Visually and physically connecting the two stories largely drove the design, say the architects. By moving all mechanicals above the second level, the team lowered the ground floor's ceiling height down from the typical 14 feet to 11-foot-4, creating—along with three open stairways—an intimacy between levels. Abundant floor-to-ceiling glass brings classroom activity out to the hall and carries light into the core, as do clerestories and skylights. “Designing the interior was this progressive unveiling to the point that it became wide open,” notes associate principal Samuel Lasky. These moves are not lost on the students: “The building has a good community feel to it,” says senior Bright Osajie, over a cow heart he is dissecting. “The classes are more connected, and there is a lot of science immersed in this building—you can see science everywhere.”
Milton also wanted their building to teach sustainable practice by example. The Pritzker Center employs an impressive range of strategies, from native plantings, a green roof, 100 percent on-site infiltration of rainwater, reclaimed and locally sourced materials, daylight harvesting, and construction-waste recycling and reuse. A touch screen building dashboard in the front lounge provides real-time information on energy and resource consumption and solar electricity generation.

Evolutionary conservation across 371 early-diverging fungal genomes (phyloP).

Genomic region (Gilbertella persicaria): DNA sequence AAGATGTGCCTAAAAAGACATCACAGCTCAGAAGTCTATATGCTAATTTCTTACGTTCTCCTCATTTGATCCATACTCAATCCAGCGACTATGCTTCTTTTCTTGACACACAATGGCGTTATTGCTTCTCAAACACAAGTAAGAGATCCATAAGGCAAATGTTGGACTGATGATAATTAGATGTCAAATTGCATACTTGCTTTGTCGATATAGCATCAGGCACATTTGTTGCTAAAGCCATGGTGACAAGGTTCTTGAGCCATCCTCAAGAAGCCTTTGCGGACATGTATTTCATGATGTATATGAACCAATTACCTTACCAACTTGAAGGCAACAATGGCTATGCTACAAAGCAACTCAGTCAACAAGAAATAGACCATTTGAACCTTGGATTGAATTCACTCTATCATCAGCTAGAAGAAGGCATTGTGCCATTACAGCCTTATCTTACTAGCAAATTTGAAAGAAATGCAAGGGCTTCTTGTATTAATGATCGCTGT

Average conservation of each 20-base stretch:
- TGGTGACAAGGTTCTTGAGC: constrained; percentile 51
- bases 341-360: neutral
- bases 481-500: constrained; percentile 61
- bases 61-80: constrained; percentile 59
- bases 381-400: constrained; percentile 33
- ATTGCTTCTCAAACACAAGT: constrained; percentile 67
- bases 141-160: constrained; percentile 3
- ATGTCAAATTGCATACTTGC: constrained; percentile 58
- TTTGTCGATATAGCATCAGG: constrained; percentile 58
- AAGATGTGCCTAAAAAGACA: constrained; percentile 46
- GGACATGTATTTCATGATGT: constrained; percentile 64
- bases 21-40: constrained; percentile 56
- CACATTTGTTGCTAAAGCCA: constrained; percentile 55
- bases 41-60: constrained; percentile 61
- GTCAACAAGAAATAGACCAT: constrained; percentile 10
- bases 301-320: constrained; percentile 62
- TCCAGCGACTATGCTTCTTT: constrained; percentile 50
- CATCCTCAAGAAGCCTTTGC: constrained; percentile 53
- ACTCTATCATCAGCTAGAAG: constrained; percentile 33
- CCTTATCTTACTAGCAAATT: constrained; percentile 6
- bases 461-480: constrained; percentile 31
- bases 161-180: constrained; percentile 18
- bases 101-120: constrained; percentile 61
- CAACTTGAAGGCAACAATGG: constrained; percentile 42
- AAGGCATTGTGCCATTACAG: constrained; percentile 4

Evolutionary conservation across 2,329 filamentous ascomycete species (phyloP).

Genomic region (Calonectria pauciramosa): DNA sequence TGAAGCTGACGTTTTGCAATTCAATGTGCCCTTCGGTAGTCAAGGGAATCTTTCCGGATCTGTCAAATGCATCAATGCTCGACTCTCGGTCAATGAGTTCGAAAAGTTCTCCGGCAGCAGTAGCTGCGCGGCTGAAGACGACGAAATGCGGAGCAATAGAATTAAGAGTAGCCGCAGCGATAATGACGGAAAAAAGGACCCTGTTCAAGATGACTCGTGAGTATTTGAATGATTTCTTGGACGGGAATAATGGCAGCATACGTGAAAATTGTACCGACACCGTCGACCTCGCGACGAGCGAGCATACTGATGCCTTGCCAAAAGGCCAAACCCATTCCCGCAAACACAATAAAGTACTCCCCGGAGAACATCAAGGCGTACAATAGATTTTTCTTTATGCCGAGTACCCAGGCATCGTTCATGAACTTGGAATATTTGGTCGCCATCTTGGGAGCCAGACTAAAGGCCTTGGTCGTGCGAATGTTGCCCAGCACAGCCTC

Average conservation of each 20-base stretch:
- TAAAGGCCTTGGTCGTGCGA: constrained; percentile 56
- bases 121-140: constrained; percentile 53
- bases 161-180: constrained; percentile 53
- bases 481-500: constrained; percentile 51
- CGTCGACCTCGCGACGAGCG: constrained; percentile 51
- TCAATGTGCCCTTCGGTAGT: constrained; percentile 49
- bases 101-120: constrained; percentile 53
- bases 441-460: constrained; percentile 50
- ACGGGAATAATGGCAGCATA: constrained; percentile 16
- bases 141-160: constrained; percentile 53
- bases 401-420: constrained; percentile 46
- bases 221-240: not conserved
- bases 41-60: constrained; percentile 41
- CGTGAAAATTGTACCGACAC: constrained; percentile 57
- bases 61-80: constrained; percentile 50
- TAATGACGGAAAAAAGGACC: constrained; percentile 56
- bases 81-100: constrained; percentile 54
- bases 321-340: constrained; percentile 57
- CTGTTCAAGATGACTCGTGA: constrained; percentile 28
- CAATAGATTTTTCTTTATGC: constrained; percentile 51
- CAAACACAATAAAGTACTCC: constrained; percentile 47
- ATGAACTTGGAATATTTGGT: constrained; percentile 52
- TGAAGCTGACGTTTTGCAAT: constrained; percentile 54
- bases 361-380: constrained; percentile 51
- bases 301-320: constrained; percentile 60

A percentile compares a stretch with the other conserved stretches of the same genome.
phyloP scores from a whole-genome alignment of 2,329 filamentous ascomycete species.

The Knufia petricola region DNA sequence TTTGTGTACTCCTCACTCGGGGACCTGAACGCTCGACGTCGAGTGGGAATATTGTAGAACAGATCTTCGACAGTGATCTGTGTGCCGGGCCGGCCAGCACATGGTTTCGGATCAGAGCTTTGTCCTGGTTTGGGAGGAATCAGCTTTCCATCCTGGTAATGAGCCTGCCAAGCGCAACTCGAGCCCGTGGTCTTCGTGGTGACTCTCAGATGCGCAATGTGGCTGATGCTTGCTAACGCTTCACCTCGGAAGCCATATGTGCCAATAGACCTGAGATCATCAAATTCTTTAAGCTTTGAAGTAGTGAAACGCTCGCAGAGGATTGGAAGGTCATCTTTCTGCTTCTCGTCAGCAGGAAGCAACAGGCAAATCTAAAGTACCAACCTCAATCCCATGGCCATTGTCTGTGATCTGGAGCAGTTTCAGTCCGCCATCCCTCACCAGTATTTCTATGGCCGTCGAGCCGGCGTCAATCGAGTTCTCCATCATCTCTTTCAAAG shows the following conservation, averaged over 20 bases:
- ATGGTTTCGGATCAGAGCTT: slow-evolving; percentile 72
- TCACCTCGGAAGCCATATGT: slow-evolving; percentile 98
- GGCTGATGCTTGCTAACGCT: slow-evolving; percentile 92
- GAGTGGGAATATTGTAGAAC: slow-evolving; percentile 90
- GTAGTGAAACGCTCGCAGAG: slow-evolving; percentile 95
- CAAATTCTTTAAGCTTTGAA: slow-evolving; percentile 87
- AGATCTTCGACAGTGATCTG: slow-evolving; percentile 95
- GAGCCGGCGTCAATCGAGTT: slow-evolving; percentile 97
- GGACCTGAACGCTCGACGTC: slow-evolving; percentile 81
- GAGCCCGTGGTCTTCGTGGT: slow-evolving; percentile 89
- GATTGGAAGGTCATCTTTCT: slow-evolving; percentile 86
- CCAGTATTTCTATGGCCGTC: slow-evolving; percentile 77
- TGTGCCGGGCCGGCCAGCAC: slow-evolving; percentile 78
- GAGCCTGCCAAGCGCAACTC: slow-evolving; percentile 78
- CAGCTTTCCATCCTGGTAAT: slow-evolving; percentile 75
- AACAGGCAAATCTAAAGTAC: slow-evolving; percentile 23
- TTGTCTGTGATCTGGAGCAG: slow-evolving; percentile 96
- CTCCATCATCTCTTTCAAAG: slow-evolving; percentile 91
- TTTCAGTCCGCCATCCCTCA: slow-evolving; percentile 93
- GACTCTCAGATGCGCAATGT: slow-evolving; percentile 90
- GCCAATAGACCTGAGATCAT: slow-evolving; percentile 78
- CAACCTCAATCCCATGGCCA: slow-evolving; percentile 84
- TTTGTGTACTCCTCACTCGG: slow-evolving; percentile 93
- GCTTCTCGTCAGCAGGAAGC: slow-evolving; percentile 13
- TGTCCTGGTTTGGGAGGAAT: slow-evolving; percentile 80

“I love the vitality of the building,” says department chair Michael Edgar, as students stream into the Pritzker Center for second period. “One of our aims as a department and as a school is to ignite interest and passion in our kids. Being able to see what's going on in all the classes and experience not only what you are doing, but what everyone is doing, is an excellent catalyst for getting kids excited about science.”
Location: Milton Academy, Milton, Massachusetts
Completion Date: August 2010
Gross square footage: 40,000 g.s.f.
Personnel in architect's firm who should receive special credit: